Liberal arts classes aren’t frills, writes Rob Jenkins, an English professor at Georgia Perimeter College. Students prepare for success in the workforce by learning to write, analyze and solve problems in liberal arts classes.
Many Americans learn at a two-year college most of what they will ever learn—in a formal setting, at least—about writing, critical thinking, the history of our culture and civilization, the environment, and human behavior.
. . . Employers rank communication and analytical skills among the most important attributes they seek in new hires, according to the National Association of Colleges and Employers. Perhaps those of us who teach those very skills at community colleges should embrace the integral role we play in preparing the nation’s workers rather than rejecting the idea of work-force development as somehow beneath us.
Communicating clearly in writing is a key to business success, so “one of the best things we can do for students is to require them to write—a lot,” Jenkins argues.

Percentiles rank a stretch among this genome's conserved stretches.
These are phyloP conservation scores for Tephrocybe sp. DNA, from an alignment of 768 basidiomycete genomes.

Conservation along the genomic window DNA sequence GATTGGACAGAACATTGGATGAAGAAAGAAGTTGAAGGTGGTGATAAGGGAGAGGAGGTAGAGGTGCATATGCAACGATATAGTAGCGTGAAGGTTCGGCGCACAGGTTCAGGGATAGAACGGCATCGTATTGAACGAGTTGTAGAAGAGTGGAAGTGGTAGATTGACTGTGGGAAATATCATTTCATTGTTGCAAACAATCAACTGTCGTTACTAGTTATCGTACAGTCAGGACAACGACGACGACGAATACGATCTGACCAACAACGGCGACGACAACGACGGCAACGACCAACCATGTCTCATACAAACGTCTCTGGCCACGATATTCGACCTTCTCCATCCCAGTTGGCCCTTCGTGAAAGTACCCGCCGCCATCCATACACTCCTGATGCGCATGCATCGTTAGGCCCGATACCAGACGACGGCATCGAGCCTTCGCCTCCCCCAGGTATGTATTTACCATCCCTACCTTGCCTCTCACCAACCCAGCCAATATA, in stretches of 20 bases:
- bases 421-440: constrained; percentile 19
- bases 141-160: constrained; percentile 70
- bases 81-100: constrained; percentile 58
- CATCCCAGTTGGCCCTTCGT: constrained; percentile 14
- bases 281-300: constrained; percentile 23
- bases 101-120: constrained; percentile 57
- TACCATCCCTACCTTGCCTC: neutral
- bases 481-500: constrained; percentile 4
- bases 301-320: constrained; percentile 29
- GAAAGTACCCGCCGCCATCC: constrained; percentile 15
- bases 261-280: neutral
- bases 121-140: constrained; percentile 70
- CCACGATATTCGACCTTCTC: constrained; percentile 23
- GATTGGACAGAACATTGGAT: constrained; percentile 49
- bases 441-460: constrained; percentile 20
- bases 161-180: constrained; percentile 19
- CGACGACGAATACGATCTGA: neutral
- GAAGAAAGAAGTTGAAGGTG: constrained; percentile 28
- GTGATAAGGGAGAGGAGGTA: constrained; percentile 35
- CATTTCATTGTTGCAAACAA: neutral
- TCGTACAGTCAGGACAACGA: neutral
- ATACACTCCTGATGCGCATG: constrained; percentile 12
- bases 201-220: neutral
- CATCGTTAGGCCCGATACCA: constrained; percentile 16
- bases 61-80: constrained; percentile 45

Employers complain that many workers have difficulty thinking for themselves.
How many of us actually require our students to analyze material in an in-depth way (as opposed to providing them with convenient study sheets)? How many of us require them to draw inferences, make connections, reach and defend conclusions? Our liberal-arts courses are the ideal places to teach those cognitive skills that students need to be successful in the workplace.
Finally, liberal-arts instructors should connect what students are learning in class to the “real world.”